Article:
Safety requires more than just CCTVs.
Both the BJP and the Congress have helped demean the office.
This year’s edition of the Human Development Report contains a set of practical recommendations.
So far, India and Nepal have provided a textbook case.
Five years on, we need to examine our xenophobic reactions and paranoia of the intrusive state.
Five years and Rs 4,000 crore ($800mn) later, there is a pregnant pause. “Are you who you claim you are?” is a question that more than 60 crore Indian residents can now answer with integrity. Twenty-three out of the 36 states and Union territories of India can now verify the authenticity of more than half its residents. Adorning false identities with motives of terror or poverty can now be eliminated. Clumsy mnemonics of combinations of name and parents’ names to prevent duplication can now be replaced with an elegant fingerprint validation. The three lakh crore ($60bn) spent every year in welfare schemes with an estimated leakage of Rs 30,000 to 50,000 crore ($6-$10bn) solely due to false identities can now be plugged. All with the help of the Unique Identification Authority of India’s Aadhaar programme. A programme that captured the biometrics of 60 crore residents in four years at a cost of Rs 65 per person and for a total amount that is less than what the top two corporate loan defaulters owe their banks.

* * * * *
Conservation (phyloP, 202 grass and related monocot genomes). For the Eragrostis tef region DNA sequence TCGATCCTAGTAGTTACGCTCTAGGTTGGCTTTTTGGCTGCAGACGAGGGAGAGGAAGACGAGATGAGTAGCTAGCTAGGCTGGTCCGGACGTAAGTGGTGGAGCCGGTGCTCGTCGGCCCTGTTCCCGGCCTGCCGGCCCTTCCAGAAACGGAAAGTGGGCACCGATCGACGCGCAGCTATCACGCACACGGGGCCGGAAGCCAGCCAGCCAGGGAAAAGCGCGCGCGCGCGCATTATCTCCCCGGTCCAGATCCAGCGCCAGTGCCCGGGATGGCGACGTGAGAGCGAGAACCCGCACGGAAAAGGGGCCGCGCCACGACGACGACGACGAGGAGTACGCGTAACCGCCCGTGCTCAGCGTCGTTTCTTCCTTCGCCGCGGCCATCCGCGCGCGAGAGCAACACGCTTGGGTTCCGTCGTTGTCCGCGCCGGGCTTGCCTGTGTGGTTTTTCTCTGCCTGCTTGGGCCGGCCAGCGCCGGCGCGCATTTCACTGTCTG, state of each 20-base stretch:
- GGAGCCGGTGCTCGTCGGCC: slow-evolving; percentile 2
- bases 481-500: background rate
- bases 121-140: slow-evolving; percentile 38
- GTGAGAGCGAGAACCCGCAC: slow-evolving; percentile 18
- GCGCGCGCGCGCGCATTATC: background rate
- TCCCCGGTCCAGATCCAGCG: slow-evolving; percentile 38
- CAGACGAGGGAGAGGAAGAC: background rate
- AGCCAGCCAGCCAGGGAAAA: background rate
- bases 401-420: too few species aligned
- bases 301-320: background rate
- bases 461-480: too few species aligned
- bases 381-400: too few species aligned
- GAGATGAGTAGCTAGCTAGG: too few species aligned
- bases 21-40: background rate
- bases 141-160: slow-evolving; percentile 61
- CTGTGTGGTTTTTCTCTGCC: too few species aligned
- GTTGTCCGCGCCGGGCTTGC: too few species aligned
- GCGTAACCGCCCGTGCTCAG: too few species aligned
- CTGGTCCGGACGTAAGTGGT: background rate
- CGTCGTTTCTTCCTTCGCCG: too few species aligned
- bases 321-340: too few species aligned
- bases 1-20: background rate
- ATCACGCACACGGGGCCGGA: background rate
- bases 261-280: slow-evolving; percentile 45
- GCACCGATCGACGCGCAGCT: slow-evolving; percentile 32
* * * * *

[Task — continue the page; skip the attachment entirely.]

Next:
Yet, there are apprehensions over its longevity as Aadhaar awaits its fate under the new establishment. There is almost a xenophobic reaction to Aadhaar. It conjures up an image of terrorists from the western borders or illegal immigrants from the eastern borders of the country masquerading as foreign residents, and being legitimised through this system. Or a phobia of tyranny, a country where its citizens are stripped of all privacy rights and live in perpetual fear of the state watching them through this Aadhaar x-ray prism.
It is indisputable that national security is of paramount importance to any sovereign state. Economic benefits, efficient service delivery, citizen convenience, etc, are merely ornamental if the system that delivers these benefits compromises on internal security. Most large sovereign states in the world, such as Japan, the US and the UK, capture biometrics of only their foreign visitors and/ or migrant workers. Biometric identification of foreign residents or visitors is deemed essential by these nations ostensibly to stamp out security threats. Surely, the decision to use biometric identification as a primary tool by these developed nations was taken after much deliberation with utmost priority to continued…